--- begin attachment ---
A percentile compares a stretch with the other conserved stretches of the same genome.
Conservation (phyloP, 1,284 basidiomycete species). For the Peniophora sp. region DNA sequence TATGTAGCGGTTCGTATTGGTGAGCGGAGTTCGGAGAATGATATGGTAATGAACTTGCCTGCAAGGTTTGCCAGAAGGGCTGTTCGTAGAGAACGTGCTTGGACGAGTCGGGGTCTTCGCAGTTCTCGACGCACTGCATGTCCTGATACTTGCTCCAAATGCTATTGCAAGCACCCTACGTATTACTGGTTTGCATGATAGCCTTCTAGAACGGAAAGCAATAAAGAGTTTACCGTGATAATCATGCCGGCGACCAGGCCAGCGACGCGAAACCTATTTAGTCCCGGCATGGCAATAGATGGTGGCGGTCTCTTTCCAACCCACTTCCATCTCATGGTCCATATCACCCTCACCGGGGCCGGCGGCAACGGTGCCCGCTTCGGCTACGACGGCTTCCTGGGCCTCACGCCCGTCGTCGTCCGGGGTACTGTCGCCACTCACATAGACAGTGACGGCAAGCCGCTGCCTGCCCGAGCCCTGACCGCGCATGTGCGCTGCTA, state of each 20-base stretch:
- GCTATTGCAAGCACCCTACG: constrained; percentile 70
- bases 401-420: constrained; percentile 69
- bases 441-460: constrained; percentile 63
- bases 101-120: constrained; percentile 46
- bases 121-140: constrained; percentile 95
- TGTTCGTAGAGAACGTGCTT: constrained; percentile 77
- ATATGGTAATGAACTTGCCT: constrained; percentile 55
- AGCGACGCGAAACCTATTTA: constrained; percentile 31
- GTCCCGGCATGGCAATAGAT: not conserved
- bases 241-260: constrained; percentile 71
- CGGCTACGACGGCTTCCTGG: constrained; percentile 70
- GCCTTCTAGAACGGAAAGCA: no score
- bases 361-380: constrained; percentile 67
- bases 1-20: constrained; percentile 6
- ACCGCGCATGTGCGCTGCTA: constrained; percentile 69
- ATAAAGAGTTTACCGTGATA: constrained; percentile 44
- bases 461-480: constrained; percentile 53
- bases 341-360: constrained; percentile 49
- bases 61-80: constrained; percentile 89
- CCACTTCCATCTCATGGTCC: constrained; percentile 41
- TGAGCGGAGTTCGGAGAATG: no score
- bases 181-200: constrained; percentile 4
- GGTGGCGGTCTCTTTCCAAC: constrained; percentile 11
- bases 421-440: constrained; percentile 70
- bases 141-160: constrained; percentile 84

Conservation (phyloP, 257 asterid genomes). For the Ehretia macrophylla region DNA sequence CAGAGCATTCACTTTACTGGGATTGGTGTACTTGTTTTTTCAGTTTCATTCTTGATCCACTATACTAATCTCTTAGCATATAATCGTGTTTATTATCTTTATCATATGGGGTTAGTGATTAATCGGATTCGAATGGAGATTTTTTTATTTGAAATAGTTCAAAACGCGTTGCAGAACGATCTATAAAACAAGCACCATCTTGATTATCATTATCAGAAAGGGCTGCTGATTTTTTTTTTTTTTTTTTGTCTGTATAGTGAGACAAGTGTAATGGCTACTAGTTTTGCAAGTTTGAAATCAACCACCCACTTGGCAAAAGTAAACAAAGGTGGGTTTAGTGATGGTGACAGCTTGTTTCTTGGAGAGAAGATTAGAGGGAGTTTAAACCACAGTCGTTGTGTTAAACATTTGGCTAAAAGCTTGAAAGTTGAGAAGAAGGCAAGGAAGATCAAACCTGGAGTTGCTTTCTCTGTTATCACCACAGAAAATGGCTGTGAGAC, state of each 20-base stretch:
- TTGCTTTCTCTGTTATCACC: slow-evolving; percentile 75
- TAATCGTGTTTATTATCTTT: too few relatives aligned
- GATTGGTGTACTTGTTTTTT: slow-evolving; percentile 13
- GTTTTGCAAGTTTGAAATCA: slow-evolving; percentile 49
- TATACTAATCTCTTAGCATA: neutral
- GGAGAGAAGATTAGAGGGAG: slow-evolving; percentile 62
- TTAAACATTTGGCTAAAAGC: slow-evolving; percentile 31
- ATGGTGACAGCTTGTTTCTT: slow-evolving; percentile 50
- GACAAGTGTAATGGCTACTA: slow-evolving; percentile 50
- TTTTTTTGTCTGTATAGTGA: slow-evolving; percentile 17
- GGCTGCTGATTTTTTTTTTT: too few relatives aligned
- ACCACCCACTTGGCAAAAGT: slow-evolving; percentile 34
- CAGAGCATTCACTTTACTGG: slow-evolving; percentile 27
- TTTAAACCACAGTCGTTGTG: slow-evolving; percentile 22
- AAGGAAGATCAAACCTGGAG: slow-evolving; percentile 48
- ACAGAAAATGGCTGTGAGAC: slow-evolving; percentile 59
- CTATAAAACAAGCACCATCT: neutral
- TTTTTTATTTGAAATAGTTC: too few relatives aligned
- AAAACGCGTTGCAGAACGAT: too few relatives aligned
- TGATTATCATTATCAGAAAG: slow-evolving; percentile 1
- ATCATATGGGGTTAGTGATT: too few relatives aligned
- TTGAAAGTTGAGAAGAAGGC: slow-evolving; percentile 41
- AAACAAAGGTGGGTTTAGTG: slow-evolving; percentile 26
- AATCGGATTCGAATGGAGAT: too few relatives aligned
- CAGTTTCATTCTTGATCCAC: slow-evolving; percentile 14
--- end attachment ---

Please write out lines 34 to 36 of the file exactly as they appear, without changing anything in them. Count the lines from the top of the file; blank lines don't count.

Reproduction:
- GGAGAGAAGATTAGAGGGAG: slow-evolving; percentile 62
- TTAAACATTTGGCTAAAAGC: slow-evolving; percentile 31
- ATGGTGACAGCTTGTTTCTT: slow-evolving; percentile 50